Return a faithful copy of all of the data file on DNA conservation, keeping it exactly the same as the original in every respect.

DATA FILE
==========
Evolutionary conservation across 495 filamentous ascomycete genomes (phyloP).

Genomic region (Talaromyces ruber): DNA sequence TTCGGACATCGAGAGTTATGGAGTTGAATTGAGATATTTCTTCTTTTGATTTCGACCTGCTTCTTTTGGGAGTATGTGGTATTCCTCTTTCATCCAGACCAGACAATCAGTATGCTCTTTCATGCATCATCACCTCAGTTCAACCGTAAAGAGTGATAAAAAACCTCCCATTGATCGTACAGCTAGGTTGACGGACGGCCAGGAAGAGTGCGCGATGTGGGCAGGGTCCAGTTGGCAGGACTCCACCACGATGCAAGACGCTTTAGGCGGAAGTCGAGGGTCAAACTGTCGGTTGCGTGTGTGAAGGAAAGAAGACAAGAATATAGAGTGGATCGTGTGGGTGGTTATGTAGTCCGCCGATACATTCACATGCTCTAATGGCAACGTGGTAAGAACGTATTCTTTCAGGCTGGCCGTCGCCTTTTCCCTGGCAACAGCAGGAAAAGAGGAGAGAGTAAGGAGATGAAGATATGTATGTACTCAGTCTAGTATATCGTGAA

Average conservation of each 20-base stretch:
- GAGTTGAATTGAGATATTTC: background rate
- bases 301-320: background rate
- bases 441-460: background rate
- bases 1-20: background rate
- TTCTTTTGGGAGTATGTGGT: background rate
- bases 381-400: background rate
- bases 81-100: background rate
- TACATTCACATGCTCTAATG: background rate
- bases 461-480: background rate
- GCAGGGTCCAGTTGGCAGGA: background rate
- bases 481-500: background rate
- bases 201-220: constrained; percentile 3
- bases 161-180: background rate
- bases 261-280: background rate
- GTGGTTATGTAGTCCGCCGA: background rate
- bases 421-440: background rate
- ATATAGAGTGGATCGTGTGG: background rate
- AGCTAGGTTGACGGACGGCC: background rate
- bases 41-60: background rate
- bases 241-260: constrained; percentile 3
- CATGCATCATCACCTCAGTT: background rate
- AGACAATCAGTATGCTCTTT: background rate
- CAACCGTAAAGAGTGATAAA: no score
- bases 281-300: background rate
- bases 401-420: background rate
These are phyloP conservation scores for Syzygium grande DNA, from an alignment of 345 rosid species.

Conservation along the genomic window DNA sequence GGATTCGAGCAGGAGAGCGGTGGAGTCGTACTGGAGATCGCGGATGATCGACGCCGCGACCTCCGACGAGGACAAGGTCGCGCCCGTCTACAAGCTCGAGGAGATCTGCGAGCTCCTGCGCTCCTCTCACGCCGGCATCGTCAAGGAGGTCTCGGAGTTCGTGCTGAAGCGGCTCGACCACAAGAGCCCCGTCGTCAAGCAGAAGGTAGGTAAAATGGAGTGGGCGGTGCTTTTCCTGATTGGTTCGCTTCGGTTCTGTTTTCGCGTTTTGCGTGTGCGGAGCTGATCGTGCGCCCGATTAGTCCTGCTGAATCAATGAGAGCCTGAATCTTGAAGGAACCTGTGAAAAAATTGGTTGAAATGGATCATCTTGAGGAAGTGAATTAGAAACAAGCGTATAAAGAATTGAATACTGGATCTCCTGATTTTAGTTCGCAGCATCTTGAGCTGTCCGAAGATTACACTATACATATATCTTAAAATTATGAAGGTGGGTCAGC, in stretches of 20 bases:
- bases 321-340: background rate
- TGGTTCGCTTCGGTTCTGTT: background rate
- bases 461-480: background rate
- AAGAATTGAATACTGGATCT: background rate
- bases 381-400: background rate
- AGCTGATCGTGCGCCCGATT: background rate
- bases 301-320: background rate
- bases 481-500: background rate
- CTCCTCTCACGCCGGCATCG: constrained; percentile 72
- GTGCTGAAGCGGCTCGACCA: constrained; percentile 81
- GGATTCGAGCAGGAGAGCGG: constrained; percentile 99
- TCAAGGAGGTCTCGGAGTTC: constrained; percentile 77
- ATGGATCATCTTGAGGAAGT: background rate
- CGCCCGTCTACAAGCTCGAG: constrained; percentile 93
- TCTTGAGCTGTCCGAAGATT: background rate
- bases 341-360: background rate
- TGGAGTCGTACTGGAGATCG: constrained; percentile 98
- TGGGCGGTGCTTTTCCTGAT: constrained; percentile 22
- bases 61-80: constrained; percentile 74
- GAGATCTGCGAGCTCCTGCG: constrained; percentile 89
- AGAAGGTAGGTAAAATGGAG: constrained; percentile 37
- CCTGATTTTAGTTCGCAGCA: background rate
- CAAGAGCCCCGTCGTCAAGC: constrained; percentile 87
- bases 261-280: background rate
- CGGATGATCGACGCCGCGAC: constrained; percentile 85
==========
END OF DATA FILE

Evolutionary conservation across 495 filamentous ascomycete genomes (phyloP).

Genomic region (Talaromyces ruber): DNA sequence TTCGGACATCGAGAGTTATGGAGTTGAATTGAGATATTTCTTCTTTTGATTTCGACCTGCTTCTTTTGGGAGTATGTGGTATTCCTCTTTCATCCAGACCAGACAATCAGTATGCTCTTTCATGCATCATCACCTCAGTTCAACCGTAAAGAGTGATAAAAAACCTCCCATTGATCGTACAGCTAGGTTGACGGACGGCCAGGAAGAGTGCGCGATGTGGGCAGGGTCCAGTTGGCAGGACTCCACCACGATGCAAGACGCTTTAGGCGGAAGTCGAGGGTCAAACTGTCGGTTGCGTGTGTGAAGGAAAGAAGACAAGAATATAGAGTGGATCGTGTGGGTGGTTATGTAGTCCGCCGATACATTCACATGCTCTAATGGCAACGTGGTAAGAACGTATTCTTTCAGGCTGGCCGTCGCCTTTTCCCTGGCAACAGCAGGAAAAGAGGAGAGAGTAAGGAGATGAAGATATGTATGTACTCAGTCTAGTATATCGTGAA

Average conservation of each 20-base stretch:
- GAGTTGAATTGAGATATTTC: background rate
- bases 301-320: background rate
- bases 441-460: background rate
- bases 1-20: background rate
- TTCTTTTGGGAGTATGTGGT: background rate
- bases 381-400: background rate
- bases 81-100: background rate
- TACATTCACATGCTCTAATG: background rate
- bases 461-480: background rate
- GCAGGGTCCAGTTGGCAGGA: background rate
- bases 481-500: background rate
- bases 201-220: constrained; percentile 3
- bases 161-180: background rate
- bases 261-280: background rate
- GTGGTTATGTAGTCCGCCGA: background rate
- bases 421-440: background rate
- ATATAGAGTGGATCGTGTGG: background rate
- AGCTAGGTTGACGGACGGCC: background rate
- bases 41-60: background rate
- bases 241-260: constrained; percentile 3
- CATGCATCATCACCTCAGTT: background rate
- AGACAATCAGTATGCTCTTT: background rate
- CAACCGTAAAGAGTGATAAA: no score
- bases 281-300: background rate
- bases 401-420: background rate
These are phyloP conservation scores for Syzygium grande DNA, from an alignment of 345 rosid species.

Conservation along the genomic window DNA sequence GGATTCGAGCAGGAGAGCGGTGGAGTCGTACTGGAGATCGCGGATGATCGACGCCGCGACCTCCGACGAGGACAAGGTCGCGCCCGTCTACAAGCTCGAGGAGATCTGCGAGCTCCTGCGCTCCTCTCACGCCGGCATCGTCAAGGAGGTCTCGGAGTTCGTGCTGAAGCGGCTCGACCACAAGAGCCCCGTCGTCAAGCAGAAGGTAGGTAAAATGGAGTGGGCGGTGCTTTTCCTGATTGGTTCGCTTCGGTTCTGTTTTCGCGTTTTGCGTGTGCGGAGCTGATCGTGCGCCCGATTAGTCCTGCTGAATCAATGAGAGCCTGAATCTTGAAGGAACCTGTGAAAAAATTGGTTGAAATGGATCATCTTGAGGAAGTGAATTAGAAACAAGCGTATAAAGAATTGAATACTGGATCTCCTGATTTTAGTTCGCAGCATCTTGAGCTGTCCGAAGATTACACTATACATATATCTTAAAATTATGAAGGTGGGTCAGC, in stretches of 20 bases:
- bases 321-340: background rate
- TGGTTCGCTTCGGTTCTGTT: background rate
- bases 461-480: background rate
- AAGAATTGAATACTGGATCT: background rate
- bases 381-400: background rate
- AGCTGATCGTGCGCCCGATT: background rate
- bases 301-320: background rate
- bases 481-500: background rate
- CTCCTCTCACGCCGGCATCG: constrained; percentile 72
- GTGCTGAAGCGGCTCGACCA: constrained; percentile 81
- GGATTCGAGCAGGAGAGCGG: constrained; percentile 99
- TCAAGGAGGTCTCGGAGTTC: constrained; percentile 77
- ATGGATCATCTTGAGGAAGT: background rate
- CGCCCGTCTACAAGCTCGAG: constrained; percentile 93
- TCTTGAGCTGTCCGAAGATT: background rate
- bases 341-360: background rate
- TGGAGTCGTACTGGAGATCG: constrained; percentile 98
- TGGGCGGTGCTTTTCCTGAT: constrained; percentile 22
- bases 61-80: constrained; percentile 74
- GAGATCTGCGAGCTCCTGCG: constrained; percentile 89
- AGAAGGTAGGTAAAATGGAG: constrained; percentile 37
- CCTGATTTTAGTTCGCAGCA: background rate
- CAAGAGCCCCGTCGTCAAGC: constrained; percentile 87
- bases 261-280: background rate
- CGGATGATCGACGCCGCGAC: constrained; percentile 85